When Mother Nature prunes she does it badly.  Her pruning shears are wind, rain, fire and snow.  And after this winter, we sure do know snow!  The damage will be extensive.

HERE ARE SOME TIPS about what to look for and what to do.

1. Don’t touch any plants when they are frozen or the temperature is much below about 40 degrees.  Frozen branches are too fragile, like crystal, and they break easily.

2. As the snow melts, it pulls branches and bushes lower and lower.  They bend and can snap off.   To free them,  try to break up the snow below them that’s pulling them down.  Don’t pull on the branches or try to shake them free.

3. When they finally are free of snow and ice, they will not spring upright immediately.  Be patient.  Give them time.  Their internal chemistry has to readjust.

As the season warms up, they will begin to come upright.  But slowly.

4. After a few warm weeks, bushes can be gently straightened and staked. Old, soft, plastic-covered electronic wires make good tie-ups.

Ditto on bent over trees. Regular wire is sharp and cuts tree bark. Where it touches and pulls on a tree, cover it with a piece of old cut hose to protect the tree trunk.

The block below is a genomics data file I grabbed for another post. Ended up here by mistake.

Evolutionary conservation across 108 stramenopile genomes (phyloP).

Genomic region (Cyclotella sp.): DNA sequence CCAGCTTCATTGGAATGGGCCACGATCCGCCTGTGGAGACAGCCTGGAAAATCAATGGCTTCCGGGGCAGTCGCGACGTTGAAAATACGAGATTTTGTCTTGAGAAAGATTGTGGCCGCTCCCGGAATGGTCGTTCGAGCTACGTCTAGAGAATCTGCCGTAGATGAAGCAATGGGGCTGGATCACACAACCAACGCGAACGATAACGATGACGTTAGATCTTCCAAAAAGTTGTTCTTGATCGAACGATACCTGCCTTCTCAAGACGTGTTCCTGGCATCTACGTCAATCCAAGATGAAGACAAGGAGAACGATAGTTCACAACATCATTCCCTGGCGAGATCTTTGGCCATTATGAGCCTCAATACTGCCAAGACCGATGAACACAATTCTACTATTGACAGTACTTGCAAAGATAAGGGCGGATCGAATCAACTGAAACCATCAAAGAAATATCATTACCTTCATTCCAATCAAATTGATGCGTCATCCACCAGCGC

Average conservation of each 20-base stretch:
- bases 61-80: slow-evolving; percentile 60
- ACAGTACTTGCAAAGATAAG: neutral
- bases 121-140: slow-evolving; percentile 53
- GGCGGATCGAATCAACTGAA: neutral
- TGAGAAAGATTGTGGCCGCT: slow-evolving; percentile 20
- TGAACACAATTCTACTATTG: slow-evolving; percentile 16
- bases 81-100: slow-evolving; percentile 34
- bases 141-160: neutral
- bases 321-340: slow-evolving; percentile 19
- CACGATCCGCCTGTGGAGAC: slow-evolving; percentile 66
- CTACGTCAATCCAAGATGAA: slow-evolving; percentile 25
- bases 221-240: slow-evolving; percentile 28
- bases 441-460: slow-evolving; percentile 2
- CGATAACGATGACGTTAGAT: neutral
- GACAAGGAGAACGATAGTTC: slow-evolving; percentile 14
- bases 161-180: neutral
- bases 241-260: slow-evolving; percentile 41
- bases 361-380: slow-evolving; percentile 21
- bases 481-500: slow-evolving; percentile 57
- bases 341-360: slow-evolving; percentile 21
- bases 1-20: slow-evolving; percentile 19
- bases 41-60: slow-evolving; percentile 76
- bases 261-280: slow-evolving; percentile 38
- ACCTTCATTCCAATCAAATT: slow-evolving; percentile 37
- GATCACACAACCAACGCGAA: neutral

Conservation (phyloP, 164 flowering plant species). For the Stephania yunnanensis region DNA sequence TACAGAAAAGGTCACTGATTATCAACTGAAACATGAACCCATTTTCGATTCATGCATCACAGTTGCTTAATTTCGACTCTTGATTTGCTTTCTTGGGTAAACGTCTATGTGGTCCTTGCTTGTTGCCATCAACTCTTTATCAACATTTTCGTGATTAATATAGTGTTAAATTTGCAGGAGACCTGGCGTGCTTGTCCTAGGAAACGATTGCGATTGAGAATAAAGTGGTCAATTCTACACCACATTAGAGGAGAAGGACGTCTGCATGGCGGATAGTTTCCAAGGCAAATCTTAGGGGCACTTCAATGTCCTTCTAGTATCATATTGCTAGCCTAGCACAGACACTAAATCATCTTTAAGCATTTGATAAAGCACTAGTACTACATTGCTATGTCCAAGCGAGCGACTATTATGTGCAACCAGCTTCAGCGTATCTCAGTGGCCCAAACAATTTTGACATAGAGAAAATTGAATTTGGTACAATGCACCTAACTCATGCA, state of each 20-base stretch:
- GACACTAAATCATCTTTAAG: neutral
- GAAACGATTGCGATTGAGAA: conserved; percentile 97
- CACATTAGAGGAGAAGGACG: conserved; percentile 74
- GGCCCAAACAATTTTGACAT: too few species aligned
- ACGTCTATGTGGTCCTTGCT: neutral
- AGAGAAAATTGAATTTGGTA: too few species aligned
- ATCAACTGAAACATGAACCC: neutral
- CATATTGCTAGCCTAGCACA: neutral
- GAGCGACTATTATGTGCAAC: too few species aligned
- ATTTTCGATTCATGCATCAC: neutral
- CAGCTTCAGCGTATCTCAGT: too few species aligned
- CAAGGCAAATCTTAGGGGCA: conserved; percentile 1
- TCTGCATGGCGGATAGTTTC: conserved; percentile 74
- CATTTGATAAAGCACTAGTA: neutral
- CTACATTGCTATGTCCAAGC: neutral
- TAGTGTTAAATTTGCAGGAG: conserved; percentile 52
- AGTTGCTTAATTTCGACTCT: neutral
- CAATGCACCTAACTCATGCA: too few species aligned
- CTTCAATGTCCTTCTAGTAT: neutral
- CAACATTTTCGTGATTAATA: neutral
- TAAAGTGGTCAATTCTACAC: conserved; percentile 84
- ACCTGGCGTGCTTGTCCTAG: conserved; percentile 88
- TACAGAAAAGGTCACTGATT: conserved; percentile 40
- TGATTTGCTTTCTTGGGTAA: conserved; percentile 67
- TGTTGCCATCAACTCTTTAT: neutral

5. Wait until late May, even June to do necessary corrective pruning.  Let the spring shrubs and trees flower first. (Azaleas, rhododendron, flowering trees)  But buds that were not killed by the harsh cold will be late and very slow to sprout.

6. What to prune in early spring.  Only branches and twigs that are completely broken off.  Also straighten shrubs and trees that are in the way, or blocking walks, driveways and doors.

About all that salt and other ice melting chemicals. The damage  on plants shows as brown  where it should be green.  Especially  grass and leaves.  Bud damage occurs too.

As the snow melts, its water will carry much of the chemicals away.  Even more can be removed with water from a hose or setting up a sprinkler.

NOW FOR SOME GOOD NEWS. The snow cover will have protected all perennials and the lower 2 feet of shrubs.  These will have a very good year.  Also new plantings.

The bottom line is to take a deep breath and give the garden until after May , or even late June, to recover, and then decide what to do to correct this winter’s damage.  For there will be damage from Mother Nature’s messy pruning shears.

Ruth S. Foster is a landscape consultant and arborist.  More gardening information can be found on her website: www.mothersgarden.net.





Credit: Ruth S. Foster